3 Questions about April Fools in the Classroom
31 Mar, 2015
April Fool’s Day can be a risky holiday for teachers. Thinking about a fake pop quiz? Not so funny for the kid with test anxiety. Or how about an “official” announcement that there are added days to the school year? This joke falls flat on the ears of the student who only gets to see his parent over vacation.
It may be wise to think out your April fool’s Day pranks before the big day. Try these 3 questions:
Does your April Fool’s Day prank…
- …respect and dignify students? Any April Fool’s Day joke inherently calls the recipient a fool. Does the joke you’re about to play on your students compromise their dignity or diminish your respect for them in any way? Feeling emotionally protected from embarrassment and humiliation is key to any safe classroom environment. If this safety is compromised, not only can academic performance suffer, but students can get angry or hurt.
- …build trust? Most pranks work because they take advantage of some element of trust. Your students believe you because you are their trusted teacher. Students need to trust their teacher in order to feel welcomed, valued, and respected in the classroom. Does your April Fool’s plan honor that trust?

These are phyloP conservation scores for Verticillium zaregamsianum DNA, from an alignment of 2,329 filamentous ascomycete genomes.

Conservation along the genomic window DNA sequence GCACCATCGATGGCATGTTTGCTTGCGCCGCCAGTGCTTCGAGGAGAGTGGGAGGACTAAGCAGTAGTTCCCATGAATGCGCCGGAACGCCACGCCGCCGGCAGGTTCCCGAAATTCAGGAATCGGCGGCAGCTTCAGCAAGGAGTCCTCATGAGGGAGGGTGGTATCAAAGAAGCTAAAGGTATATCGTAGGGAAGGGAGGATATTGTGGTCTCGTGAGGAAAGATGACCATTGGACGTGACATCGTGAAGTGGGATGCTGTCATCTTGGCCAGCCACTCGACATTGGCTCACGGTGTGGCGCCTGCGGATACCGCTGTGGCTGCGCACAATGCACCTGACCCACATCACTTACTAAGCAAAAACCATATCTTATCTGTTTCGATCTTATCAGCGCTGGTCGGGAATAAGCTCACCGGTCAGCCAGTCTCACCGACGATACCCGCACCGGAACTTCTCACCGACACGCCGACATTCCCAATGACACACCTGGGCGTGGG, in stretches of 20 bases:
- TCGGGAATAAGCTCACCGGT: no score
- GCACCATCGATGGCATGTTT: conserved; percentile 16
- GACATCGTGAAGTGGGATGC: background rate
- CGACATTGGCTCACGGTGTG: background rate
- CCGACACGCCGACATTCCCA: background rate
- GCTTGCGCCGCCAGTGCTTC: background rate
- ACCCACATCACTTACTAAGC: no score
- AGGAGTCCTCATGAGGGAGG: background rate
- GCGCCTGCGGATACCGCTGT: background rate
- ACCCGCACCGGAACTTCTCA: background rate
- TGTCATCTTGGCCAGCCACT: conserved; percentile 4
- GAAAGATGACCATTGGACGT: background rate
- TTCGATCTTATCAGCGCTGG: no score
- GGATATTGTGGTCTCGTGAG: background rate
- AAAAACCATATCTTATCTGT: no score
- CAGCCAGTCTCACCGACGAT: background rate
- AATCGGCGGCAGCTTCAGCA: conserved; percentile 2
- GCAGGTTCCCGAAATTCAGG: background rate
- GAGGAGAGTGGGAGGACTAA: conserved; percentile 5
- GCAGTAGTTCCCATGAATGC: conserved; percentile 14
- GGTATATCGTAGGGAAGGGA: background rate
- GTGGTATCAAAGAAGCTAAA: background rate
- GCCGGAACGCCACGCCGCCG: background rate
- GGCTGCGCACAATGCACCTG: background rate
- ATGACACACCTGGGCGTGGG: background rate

- …build a strong, positive relationship? April Fool’s pranks, by design, are pretty one-sided. One person is in on the joke and the others get taken for fools. That is not the kind of teacher-student relationship that promotes concern and care for one another.
If you honestly have to answer “no” to any of the above, consider how you can alter your plans so that you can still have some fun without damaging your classroom environment or your relationship with your students.
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